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Catuai, Caturra, Bourbon
Maria Ramirez Vargas
2022 marks our 10th anniversary working with Primavera Coffee, a Guatemala-based, women-owned coffee importer founded by our good friend and respected coffee expert Nadine Rasch. Through our relationship with Primavera, Caravan is proud to support many female coffee producers, contributing to our commitment to purchase 50% of all our coffee from female farmers. One of those farmers, who we had the great privilege of meeting in person this February on our first visit to Guatemala since 2019, is Maria Ramirez. We’ve featured Maria’s coffee for four years in a row, consistently impressed by the unique flavours and stunning clarity present in the cup.
Maria lives in the district of Concepción Huista, a remote area in the department of Huehuetenango which shares a border with Mexico. Huehuetenango is an incredibly diverse cultural region where over 75% of inhabitants are members of several indigenous communities who have lived here for centuries. Maria herself is a member of the Jakaltek people, whose native language, Poptí, is spoken by only 60,000 people. During our meeting with Maria this year, members of her cooperative generously offered to assist with translation, as Maria – like many older farmers in the area – does not speak Spanish. For Andrea, our Head of Coffee, the chance to speak with Maria and get to know more about her farm, her passion for coffee, and her community was an honour, and we are grateful to Maria and the members of Cooperative El Sendero for taking the time to meet with us during our visit.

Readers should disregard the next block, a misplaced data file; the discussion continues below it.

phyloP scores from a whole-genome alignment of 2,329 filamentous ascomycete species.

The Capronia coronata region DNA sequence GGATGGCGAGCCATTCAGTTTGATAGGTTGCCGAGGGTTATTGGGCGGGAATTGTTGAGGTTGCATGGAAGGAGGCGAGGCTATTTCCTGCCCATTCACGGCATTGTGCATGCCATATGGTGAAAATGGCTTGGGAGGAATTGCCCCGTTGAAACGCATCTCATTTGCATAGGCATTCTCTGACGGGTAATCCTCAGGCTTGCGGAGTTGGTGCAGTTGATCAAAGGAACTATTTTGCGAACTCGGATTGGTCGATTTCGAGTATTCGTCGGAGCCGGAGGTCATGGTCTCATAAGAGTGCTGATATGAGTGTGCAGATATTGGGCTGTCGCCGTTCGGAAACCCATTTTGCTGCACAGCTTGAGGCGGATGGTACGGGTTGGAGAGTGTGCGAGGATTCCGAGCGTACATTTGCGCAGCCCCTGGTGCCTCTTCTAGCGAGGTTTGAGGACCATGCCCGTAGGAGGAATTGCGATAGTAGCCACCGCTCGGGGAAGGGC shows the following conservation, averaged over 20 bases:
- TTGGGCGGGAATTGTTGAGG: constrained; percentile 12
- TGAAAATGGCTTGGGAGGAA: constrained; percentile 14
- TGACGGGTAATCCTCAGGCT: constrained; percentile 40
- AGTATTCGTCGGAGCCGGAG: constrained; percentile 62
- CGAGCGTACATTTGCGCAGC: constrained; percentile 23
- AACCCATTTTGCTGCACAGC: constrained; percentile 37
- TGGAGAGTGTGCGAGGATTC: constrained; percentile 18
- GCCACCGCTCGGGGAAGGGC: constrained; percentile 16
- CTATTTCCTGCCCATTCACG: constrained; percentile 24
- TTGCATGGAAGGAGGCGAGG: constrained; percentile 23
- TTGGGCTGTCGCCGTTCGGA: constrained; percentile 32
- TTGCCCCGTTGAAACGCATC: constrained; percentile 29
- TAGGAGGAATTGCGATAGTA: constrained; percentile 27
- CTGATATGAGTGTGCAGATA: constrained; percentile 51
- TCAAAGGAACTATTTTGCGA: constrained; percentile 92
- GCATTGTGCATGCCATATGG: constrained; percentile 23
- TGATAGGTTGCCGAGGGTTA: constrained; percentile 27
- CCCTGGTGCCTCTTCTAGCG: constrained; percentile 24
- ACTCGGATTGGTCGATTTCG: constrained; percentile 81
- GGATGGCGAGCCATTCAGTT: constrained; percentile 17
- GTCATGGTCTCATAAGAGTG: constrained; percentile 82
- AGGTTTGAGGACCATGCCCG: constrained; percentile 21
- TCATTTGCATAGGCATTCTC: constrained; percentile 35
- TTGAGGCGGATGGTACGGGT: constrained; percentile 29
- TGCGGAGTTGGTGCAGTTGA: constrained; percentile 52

During our conversation, we learned more about exactly why Maria’s coffee is always so consistently delicious each year – in a nutshell, Maria is an expert at precise and controlled processing. To begin with, as the coffee reaches peak ripeness, Maria relies on members of her family to assist with harvesting – a resource that is absolutely crucial in Huehuetenango, where labour is scarce and prohibitively expensive for many farmers. Instead of picking everything at once, they select only the ripest cherries, leaving those that are not yet ready on the trees. In the early afternoon, once the day’s picking is complete, Maria and her family put all the day’s cherries into water, skimming off any floating cherries (as these tend to be under- or over-ripe) before pulping them by hand. Once pulped, the coffee is fermented under water overnight when temperatures are lowest. The next day, the coffee is rinsed and placed in clean, fresh water for a last soak – a step that is quite uncommon for Guatemala, and which is likely contributing to the coffee’s clean and sparkling acidity.
Good soil and high altitude are conditions that are common in Huehuetenango, where the mountainous landscape is bespeckled with verdant forests. To create quality further than simply advantageous terroir, however, requires real skill and dedication, things that were immediately evident upon speaking with Maria. Amazingly, our meeting was the first time she’d ever met a roaster who buys her coffee, meaning this was the first chance to share with her how much we at Caravan and our friends and customers across the world love and appreciate what she does. Thanks to Primavera and Cooperative El Sendero who make this relationship possible, we hope to continue sharing Maria’s story and her delicious coffee for years to come.
Caravan Coffee Roasters are proud members of 1% for the Planet. For more information please visit https://www.onepercentfortheplanet.org
We always like Huehue coffees brewed on a V60 02: Pre-rinse the filter and grind 15g coffee as fine as table-salt. Bloom with 50g of 96c fresh, soft water, stirring the bloom thoroughly. Pour to 250g of water for a 1:16 ratio, finishing pouring at 1:45. Stir the top of the slurry in a circle twice to prevent coffee sticking to the sides of the paper and allow to draw down, aiming for 2:30-3m total brewing time.